One of the best inside rights in the world in the 1920s, Haeusler played for the Austrian National team seven times during his international career. He was also a member of the famed Hakoah-Vienna club in the mid-1920s. The Hakoah-Vienna team has been inducted as an entity into the International Jewish Sports Hall of Fame.
Birth and Death Dates:
b. 1901 - Dec. 24, 1952
One of the greatest goal scorers in the history of American professional soccer, Haeusler began his career in Austria for the famed Hakoah-Vienna club. In 1926, Hakoah played a ten-game tour of the United States and played in front of a total of 200,000 people. On May 1, 1926, they played before 46,000 at the Polo Grounds in New York City, an American attendance record for a soccer game until 1977. Haeusler, who captained Hakoah on the tour, was praised in newspapers as a knowledgable player with terrific passing ability (New York Evening Post, April 21, 1926), and a player with, "a fine toe and great stamina." (New York Times, April 20, 1926)
Following the tour, Haeusler was one of many Hakoah players who remained in the U.S. to play in the American Soccer League. During the 1926-27 season, he registered 12 goals (third on the team, 23rd in the league) while playing for the fifth-place New York Giants. The following year, Haeusler scored 16 goals (22nd in the league) for the Giants, but then switched teams and leagues in the middle of the 1928-29 season. That year, the ASL forbade its teams from playing in the U.S. Open Cup during the season, but three teams ignored the rule and were suspended from the league. In response, they formed their own league called the Eastern Soccer League and invited the former Hakoah players to join as the New York Hakoah. Haeusler was one of the players on the new Hakoah club.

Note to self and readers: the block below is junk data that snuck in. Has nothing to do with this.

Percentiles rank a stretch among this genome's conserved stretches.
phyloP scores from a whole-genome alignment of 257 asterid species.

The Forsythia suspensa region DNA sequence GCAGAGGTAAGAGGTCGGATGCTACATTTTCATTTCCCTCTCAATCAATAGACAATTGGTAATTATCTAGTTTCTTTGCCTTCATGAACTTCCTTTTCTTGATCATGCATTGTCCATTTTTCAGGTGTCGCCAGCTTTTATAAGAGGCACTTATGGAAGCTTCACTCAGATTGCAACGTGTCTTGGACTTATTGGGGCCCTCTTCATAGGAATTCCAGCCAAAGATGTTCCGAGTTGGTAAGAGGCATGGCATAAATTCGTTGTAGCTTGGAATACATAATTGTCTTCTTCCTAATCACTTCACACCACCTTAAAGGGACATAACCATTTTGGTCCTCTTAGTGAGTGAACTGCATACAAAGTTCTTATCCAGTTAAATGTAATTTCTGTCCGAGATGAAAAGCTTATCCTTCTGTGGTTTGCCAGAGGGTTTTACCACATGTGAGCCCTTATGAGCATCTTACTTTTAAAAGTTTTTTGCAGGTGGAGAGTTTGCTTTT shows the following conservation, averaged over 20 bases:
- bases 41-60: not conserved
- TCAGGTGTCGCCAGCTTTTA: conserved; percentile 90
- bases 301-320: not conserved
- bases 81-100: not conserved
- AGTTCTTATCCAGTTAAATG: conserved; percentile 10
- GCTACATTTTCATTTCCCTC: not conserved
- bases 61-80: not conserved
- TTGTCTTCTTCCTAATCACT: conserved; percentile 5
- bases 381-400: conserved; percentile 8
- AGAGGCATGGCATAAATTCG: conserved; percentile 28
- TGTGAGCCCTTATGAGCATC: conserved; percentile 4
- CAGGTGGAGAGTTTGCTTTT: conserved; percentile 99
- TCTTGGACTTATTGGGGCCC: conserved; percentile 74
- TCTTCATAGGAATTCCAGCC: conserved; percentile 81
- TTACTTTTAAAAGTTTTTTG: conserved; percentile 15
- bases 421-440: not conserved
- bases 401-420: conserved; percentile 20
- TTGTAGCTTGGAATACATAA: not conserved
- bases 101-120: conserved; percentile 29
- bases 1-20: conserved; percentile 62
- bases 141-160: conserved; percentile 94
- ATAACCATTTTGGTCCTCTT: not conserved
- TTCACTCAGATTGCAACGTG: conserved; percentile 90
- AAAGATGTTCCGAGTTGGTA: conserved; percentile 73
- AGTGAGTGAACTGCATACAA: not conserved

While the "soccer war" between the ASL and ESL was brewing, the New York Hakoah calmly captured the U.S. Open Cup in 1929. In the finals, they defeated the Madison Kennel Club in both games by scores of 2-0 and 3-0. Haeusler scored the final goal in the second game. In October 1929, the "soccer war" ended and the ASL and ESL merged. Haeusler and his New York Hakoah teammates then merged with the ASL's Brooklyn Hakoah and were renamed the Hakoah All-Stars.
Haeusler remained with Hakoah until the end of the 1931 season, when he finished eighth in the league in scoring with 10 goals (the ASL soon folded due to the Depression). Over his ASL career, he played in 178 games and scored 57 goals. His 57 goals ranked 32nd all-time in ASL history.
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The American Soccer League, 1921-1931: The Golden Years of American Soccer, by Colin Jose (Lanham, Maryland: Scarecrow Press, 1998)